# Isometries between metric spaces

I have three questions about when you can show there is an isometry between metric spaces.

(1) If there is an injective non-expanding map from $X$ to $Y$ and an injective non-expanding map from $Y$ to $X$, are $X$ and $Y$ isometric?

I think the answer must be no, just let $X=[0,1]$ and $Y=[0,1/2]$ with the Euclidean metric on each and let the morphisms just shrink each of the intervals by a 1/2. But $X$ and $Y$ are not isometric as metric spaces. The only reason I ask is that this question seems to imply that this is true for compact metric spaces. So maybe I am just missing something.

(2) If there is an isometric embedding from $X$ to $Y$ and an isometric embedding from $Y$ to $X$ is it true that $X$ and $Y$ are isometric?

Here by an isometric embedding I mean a map that preserves the metric.

(3) If the answer to (2) is yes, is there something to be said about which concrete categories this result holds for, with respect to embeddings?

Here I am taking the definition of concrete categories and embeddings from Adámek, Herrlich, Strecker.

I know this question sounds a lot like this question, but unless I am confused, they are talking about injective maps (monomorphisms) which make sense in any category, whereas I am talking about embeddings which are only defined for concrete categories.

EDIT: Edited to remove jargon and make clearer.

Thanks very much for any information.

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How does your question (3) differ from the question(s) in the post that you link to? –  Yemon Choi Aug 21 '11 at 4:22
In the post I link to, they are asking the same question but for monomorphisms, rather than embeddings. –  Paul Tupper Aug 21 '11 at 4:37
But for more general "concrete" categories, what do you mean by an "embedding"? Something like an extremal monomorphism? –  Yemon Choi Aug 21 '11 at 4:55
I am thinking of the definition here in (en.wikipedia.org/wiki/Embedding#Category_theory) which I believe is the same as in Adámek, Herrlich, and Strecker (The Joy of CATs). Briefly, to be an embedding, a morphism has to be an injective function wrt the underlying sets and an initial morphism. –  Paul Tupper Aug 21 '11 at 5:17
@Gerald, done, thanks for the suggestion. @Martin, unless I am totally mixed up, in (3) the OP and most of the answerers are talking about "monomorphisms" whereas I'm talking about "embeddings". –  Paul Tupper Aug 21 '11 at 14:46

As already observed by James, the answer to (2) is negative in general. However, the answer is positive if we assume that $X$ (or $Y$) is compact. I will show in a moment how this can be deduced from the following claim:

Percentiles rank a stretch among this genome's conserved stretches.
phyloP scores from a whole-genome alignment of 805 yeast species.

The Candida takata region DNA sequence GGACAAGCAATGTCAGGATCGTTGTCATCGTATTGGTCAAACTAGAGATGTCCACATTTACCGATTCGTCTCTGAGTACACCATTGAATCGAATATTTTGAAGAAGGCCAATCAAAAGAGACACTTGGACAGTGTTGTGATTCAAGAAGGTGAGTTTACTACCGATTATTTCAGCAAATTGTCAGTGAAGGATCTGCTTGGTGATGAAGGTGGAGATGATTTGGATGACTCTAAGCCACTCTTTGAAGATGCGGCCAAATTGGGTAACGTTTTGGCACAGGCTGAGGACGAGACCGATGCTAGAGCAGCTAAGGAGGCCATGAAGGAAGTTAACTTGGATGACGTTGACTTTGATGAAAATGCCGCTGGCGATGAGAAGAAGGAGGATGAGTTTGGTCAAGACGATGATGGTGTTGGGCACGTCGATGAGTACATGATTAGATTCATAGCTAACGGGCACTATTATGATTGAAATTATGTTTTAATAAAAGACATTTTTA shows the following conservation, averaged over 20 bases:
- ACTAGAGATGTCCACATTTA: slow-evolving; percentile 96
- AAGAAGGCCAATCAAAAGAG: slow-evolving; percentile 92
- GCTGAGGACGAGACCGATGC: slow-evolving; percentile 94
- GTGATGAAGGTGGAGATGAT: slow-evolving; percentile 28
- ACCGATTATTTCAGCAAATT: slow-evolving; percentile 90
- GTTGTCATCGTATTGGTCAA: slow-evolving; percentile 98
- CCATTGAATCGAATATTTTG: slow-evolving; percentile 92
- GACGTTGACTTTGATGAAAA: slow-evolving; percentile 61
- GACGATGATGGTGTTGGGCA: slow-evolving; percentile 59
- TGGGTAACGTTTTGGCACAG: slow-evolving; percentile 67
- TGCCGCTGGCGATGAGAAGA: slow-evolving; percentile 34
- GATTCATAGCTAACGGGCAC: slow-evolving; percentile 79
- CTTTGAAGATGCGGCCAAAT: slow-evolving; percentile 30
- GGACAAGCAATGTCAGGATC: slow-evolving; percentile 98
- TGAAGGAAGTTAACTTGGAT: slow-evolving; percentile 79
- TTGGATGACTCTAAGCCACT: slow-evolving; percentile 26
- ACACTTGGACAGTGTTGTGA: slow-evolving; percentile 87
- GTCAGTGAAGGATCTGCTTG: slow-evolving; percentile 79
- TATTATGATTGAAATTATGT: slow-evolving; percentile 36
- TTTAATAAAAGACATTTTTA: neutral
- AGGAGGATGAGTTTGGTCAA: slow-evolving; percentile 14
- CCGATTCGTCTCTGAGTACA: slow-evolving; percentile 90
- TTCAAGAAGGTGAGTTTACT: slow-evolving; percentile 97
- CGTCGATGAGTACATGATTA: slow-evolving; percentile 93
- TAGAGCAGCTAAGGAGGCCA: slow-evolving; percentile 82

Let $f\colon X\to X$ be a distance-preserving map of a metric space into itself. If $X$ is compact, then $f$ is an isometry (i.e. it is surjective, its injectivity being obvious).

Let me first prove the claim: set $Y=f(X)$ and suppose that $Y\neq X$. Pick a point $x_0\in X\setminus Y$. Since $X$ is compact, $Y$ is also compact, so $x_0$ has positive distance, say $\epsilon$, from $Y$. Now let $x_n=f^n(x)$. For every $i\leq j$ we have $d(x_i,x_j)=d(f^i(x_0),f^i(f^{j-i}(x_0)))=d(x_0,f^{j-i}(x_0))\geq d(x_0,Y)=\epsilon$. Therefore, no subsequence of $\{x_n\}$ can be a Cauchy sequence, and this contradicts the compactness of $X$, thus proving the claim.

Coming back to question (2) (and in some sense (3)), if $h\colon X\to Y$ and $g\colon Y\to X$ are embeddings, and $X$ is compact, then by the claim $g\circ h$ is an isomorphism of $X$. In particular, $g$ is surjective, so it is an isomorphism between $Y$ and $X$.

Therefore, even if (2) does not hold in general, it holds in the category of compact metric spaces (this gives a partial answer to (3)).

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Thanks... you beat me to it! –  James Cranch Aug 21 '11 at 15:05
A slightly stronger statement: a non-expanding (i.e. 1-Lipschitz) map $f:X\to X$ on a compact metric space is an isometry if and only if it is surjective. –  Pietro Majer Aug 21 '11 at 17:34

The answer to (2) is "no". Take, for example, $X$ to consist of a countable number of copies of $[0,1]^2$ with the standard metric, where every two points in different components have distance 1000 from one another.

Then take $Y$ to be $X$, but with some stuff cut out of one of the components so it looks like an annulus or a letter of the alphabet or some other cute shape.

$X$ and $Y$ are clearly not isomorphic, because $Y$ has a weird component and $X$ doesn't. But there's clearly embeddings from each to the other, as you can embed the weird component in a normal one, and the cardinality of components is the same in $X$ and $Y$, whether you count the weird component or not.

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Thanks. Is it true for compact metric spaces? –  Paul Tupper Aug 21 '11 at 14:27